Earlier this week, I took a little trip to Bristol to have a look around the Bristol Beer Factory. As is now the tradition, we began our train journey with a lovely coffee, this time courtesy of Sweedish brewers Nils Oscar. Opening their Coffee Stout (6%ABV), I knew it was the right decision for a morning wake-up drink from the aroma of strong espresso with a hint of malt. Like anything poured into rubbish plastic glasses, it bubbled enthusiastically which made it look more carbonated than it was. Holding it to the light it was slightly thin in appearance and a cloudy black-brown, but the flavour was a lot more impressive. As a coffee enthusiast, I have done bad things with coffee in the name of experimentation. Ever wondered whether  iced black coffee carbonated through a soda stream would be any good? Don’t – it’s just bitter weirdness. Black coffee freeze-pops? Not a good idea when all the flavour seems to gravitate to the center. Save your effort and try this Coffee Stout instead; somehow it brings back all the best bits of those intense coffee flavours through rose-tinted glasses. Big on immense bitter coffee with a touch of red berry and slight sourness to balance. A nice little morning cuppa.

Moving on, the next ‘sharpener’ for the morning was a Sierra Nevada Torpedo Extra IPA (7.2%ABV) and why not on a sunny day off from work! I can be a little daft sometimes and rarely look properly at supermarket beers, dismissing them as dull as something I have had before and have no further interest in. Wrong and foolishly ignorant. I almost missed this one as Sierra Nevada is so widely available I rarely give it a second glance. My OH had to point this one out, despite the bright and summery green and yellow label. It’s from all the way over in California where they probably know a thing or two about sunshine beer and they seem to have poured a few rays into this joyful golden IPA which shimmers with lively bubbles and a tiny amount of froth. The hop aroma was herbal, reminiscent of the forest in the rain and the flavour was a lucious bitter herbal and citrus bouquet, a little like a beer version of Riccola sweets. The end was long and dry with a waft of pineapple. A perfect refreshment to set us up for the day in Bristol!

Classic Twoo!

The blog posts haven’t been that regular of late since I’ve been working on the home brew which is going pretty well. It’s mainly been the OH getting all the details right and doing the precision work so I’ve been more of a ‘creative guide.’ Seriously, if you want to understand beer, get brewing. Don’t think you need a massive shed or garage to have a go. We live in a flat so we’ve been doing small batches using the BIAB method which means we’ve been able to mash our own grain; the incredible aromas mean this is my favorite part. I’ll do a proper post soon about our adventures.

All this experimentation is thirsty work and sometimes you need something classic. Kiuchi Brewery Hitachino Nest Japanese Classic Ale (JCA) (7.5%ABV) is a ‘Recreation of the first Japanese beer made in the Edo period…Aged in cedar barrels like the old IPA style method from England.’ I love this brewery just for their super-cute owl mascot but I’m  pleased to say everything I’ve hd from them so far has been impressive. This one is a really gorgeous hazy sunset colour with the scent of apples and wood and a tang of lime, playing alongside honey and plump juicy fruits. Despite the downpours of our Great British Summer, I can imagine the warm sun rays as I enjoy the sweet, fruity orchard fruit flavour with a warm alcoholic fruit liquor taste at the back. The juicy, full flavour becomes dry at the end with a little citrus on the tongue. I can’t wait to try more from this charming range – which one should I try next…?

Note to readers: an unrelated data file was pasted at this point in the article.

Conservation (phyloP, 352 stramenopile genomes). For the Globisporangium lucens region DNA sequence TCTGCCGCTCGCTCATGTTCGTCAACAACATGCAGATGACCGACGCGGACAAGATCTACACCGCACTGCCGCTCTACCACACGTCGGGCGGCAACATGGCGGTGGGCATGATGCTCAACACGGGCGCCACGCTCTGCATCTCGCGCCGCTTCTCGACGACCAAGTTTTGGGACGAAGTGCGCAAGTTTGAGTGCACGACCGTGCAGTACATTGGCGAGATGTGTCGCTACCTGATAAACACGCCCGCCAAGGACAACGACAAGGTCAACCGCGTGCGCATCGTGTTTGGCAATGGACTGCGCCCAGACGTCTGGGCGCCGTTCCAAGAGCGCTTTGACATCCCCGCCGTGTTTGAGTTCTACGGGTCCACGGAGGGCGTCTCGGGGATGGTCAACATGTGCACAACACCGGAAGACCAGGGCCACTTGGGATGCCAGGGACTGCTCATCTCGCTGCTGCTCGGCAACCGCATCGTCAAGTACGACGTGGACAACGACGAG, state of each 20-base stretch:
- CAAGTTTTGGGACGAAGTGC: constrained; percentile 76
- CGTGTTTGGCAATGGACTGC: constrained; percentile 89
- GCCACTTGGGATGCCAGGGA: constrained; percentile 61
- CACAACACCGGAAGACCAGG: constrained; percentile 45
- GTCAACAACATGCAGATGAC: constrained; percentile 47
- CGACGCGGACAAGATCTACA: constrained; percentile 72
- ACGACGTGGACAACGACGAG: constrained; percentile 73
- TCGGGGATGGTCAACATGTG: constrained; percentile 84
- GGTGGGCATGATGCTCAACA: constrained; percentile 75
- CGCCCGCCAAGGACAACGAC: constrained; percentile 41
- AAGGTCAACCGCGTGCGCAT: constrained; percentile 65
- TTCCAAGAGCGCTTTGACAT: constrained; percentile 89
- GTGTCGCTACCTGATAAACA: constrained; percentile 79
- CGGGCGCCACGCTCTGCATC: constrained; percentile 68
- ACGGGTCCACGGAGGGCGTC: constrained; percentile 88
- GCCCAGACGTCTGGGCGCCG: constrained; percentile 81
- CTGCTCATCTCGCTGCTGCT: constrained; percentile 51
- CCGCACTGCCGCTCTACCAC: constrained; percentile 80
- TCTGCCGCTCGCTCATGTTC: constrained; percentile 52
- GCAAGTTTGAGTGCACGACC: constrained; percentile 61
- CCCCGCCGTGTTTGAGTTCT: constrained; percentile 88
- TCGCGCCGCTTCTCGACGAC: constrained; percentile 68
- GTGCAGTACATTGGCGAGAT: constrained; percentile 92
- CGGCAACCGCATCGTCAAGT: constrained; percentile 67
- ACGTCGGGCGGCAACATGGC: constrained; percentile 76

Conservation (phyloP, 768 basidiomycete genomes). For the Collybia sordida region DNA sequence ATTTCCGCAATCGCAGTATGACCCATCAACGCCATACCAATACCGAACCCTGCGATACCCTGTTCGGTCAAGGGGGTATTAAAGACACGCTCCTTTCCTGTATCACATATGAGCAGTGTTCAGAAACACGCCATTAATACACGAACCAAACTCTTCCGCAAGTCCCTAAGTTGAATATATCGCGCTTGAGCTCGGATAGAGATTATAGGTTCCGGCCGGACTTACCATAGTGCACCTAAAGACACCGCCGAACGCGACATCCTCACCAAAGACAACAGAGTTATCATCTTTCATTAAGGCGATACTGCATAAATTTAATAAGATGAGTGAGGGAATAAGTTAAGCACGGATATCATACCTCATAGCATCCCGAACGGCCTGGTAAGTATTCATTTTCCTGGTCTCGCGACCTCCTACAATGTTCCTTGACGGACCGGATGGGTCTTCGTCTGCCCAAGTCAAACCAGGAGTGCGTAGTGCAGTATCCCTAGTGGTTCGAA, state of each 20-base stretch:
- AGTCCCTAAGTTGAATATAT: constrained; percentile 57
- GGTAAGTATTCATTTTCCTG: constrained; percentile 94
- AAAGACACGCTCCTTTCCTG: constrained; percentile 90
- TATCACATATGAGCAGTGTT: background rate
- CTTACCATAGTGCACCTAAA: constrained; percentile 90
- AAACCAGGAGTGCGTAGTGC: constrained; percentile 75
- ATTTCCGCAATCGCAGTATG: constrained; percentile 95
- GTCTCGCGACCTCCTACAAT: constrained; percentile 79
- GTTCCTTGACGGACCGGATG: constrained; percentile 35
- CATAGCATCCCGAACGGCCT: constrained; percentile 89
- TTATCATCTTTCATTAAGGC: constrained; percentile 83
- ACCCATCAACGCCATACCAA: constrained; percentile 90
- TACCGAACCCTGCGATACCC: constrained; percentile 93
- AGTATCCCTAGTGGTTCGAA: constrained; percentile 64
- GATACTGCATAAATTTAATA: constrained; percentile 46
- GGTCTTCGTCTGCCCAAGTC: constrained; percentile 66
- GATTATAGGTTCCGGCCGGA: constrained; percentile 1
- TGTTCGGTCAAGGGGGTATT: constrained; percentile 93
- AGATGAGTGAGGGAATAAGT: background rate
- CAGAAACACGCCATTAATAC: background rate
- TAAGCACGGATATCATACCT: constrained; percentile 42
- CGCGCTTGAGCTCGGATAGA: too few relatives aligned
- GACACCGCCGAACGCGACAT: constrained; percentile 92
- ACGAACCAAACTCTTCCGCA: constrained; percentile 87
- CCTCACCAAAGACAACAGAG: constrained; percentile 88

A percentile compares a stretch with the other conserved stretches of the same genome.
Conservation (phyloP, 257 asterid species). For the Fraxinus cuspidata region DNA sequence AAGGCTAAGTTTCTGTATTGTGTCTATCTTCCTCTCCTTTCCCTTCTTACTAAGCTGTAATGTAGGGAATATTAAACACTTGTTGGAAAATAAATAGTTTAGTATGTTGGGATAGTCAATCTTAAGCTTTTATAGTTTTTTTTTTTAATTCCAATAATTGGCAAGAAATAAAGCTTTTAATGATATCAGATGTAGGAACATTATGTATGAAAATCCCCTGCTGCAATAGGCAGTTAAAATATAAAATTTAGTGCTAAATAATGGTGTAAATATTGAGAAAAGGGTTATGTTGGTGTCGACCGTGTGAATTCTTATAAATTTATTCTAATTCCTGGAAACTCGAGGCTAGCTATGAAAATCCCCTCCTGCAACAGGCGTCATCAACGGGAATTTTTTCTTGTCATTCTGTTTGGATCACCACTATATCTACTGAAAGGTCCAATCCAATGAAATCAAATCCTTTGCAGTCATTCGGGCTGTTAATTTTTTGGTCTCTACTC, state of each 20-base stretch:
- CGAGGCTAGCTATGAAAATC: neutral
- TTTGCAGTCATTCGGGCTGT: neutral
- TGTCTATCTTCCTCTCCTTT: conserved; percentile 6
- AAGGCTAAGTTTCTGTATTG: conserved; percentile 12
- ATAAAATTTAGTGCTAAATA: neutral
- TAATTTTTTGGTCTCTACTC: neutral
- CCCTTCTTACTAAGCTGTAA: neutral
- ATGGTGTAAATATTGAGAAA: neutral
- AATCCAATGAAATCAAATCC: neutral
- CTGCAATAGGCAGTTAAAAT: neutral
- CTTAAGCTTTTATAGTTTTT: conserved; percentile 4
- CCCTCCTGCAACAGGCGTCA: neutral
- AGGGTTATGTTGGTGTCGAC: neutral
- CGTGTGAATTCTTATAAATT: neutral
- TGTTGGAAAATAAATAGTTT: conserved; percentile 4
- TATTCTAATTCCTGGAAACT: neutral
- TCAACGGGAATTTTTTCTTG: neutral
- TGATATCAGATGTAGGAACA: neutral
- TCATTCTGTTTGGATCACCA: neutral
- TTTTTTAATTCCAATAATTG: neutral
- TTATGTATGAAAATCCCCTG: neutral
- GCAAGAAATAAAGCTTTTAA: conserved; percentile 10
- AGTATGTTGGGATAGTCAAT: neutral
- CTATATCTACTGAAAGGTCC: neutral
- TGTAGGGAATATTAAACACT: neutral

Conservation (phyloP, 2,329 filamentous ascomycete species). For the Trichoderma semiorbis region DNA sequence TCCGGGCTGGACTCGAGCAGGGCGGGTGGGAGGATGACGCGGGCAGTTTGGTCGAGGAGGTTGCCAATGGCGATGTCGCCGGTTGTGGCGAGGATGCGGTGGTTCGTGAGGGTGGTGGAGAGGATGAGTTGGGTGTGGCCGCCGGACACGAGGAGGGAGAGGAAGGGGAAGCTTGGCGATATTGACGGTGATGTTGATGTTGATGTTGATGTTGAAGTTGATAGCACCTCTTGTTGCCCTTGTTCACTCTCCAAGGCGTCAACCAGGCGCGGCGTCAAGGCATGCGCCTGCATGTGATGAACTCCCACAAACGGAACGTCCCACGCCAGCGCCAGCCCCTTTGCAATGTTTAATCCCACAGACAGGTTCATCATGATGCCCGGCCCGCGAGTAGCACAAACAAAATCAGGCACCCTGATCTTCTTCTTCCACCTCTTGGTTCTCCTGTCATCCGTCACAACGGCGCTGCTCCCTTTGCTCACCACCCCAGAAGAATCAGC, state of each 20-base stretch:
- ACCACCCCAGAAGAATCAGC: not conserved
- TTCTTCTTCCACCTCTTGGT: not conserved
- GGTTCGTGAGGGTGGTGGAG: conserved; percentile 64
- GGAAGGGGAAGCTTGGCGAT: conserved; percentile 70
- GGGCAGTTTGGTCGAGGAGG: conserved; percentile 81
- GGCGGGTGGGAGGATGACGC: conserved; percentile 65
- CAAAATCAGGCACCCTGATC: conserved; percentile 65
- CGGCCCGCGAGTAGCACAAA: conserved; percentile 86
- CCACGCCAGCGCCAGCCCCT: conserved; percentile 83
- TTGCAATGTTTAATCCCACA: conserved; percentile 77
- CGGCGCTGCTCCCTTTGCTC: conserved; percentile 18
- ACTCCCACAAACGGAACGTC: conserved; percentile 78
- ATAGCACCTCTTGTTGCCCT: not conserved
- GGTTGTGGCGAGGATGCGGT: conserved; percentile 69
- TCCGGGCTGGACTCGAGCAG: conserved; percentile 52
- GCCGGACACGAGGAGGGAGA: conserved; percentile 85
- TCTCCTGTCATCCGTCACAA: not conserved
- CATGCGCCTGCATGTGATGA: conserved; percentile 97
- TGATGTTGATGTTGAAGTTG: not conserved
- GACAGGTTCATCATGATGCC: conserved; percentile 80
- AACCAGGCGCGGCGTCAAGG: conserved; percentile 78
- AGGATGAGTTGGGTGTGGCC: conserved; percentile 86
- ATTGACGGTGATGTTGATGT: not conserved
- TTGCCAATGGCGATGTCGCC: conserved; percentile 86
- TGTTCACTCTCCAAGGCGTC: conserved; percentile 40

Tweet twoo

Port & cheese on a rainy day in July

Some of you who follow my Twitter or Untappd feeds might have noticed my mini obsession with Arbor recently and last week I was lucky enough to find their Port Stout (5.7%ABV) waiting in my stash at the end of a typical cold rainy day in July. Summer pale ales, you’ve had your time. July is the month for curling up with a big glass of stout and listening to the rain beating against the window. Not warm yet? Shall we take it to the next level? How’s about some port? Now when Arbor say Port, they’re messing around with anything so fancy as barrel aging. This is a stronger version of their oyster stout with ‘several liters of ruby port added late in the fermentation.’ After a day of getting soaked in the rain this is the perfect medicine. It tastes of luxury and deserves to be enjoyed in front of a roaring fire possibly in a smoking jacket. The deep, opaque blackness invites you to inhale its dark chocolate malts and treacle-like coffee. It coats the mouth in a smooth black cloak of bitter dark chocolate and red berries with woody flavors smouldering through the finish, lifted by a slight tang of dried cranberry. I’ve never been a port drinker but Arbor now has me intrigued. All I really know so far is people drink it with cheese. I didn’t have any Stilton around but it was pretty good at bringing out the sweetness of my not-so-snooty Bavarian smoked cheese from M&S.

I am now slightly concerned that beer may be leading me astray. First, Bristol Beer Factory’s Glenlivet Stout made me rush out to buy my first Whiskey. Now I think I need to try Port. Is beer the gateway drug..? Whatever it is, I like it!

Yo ho hop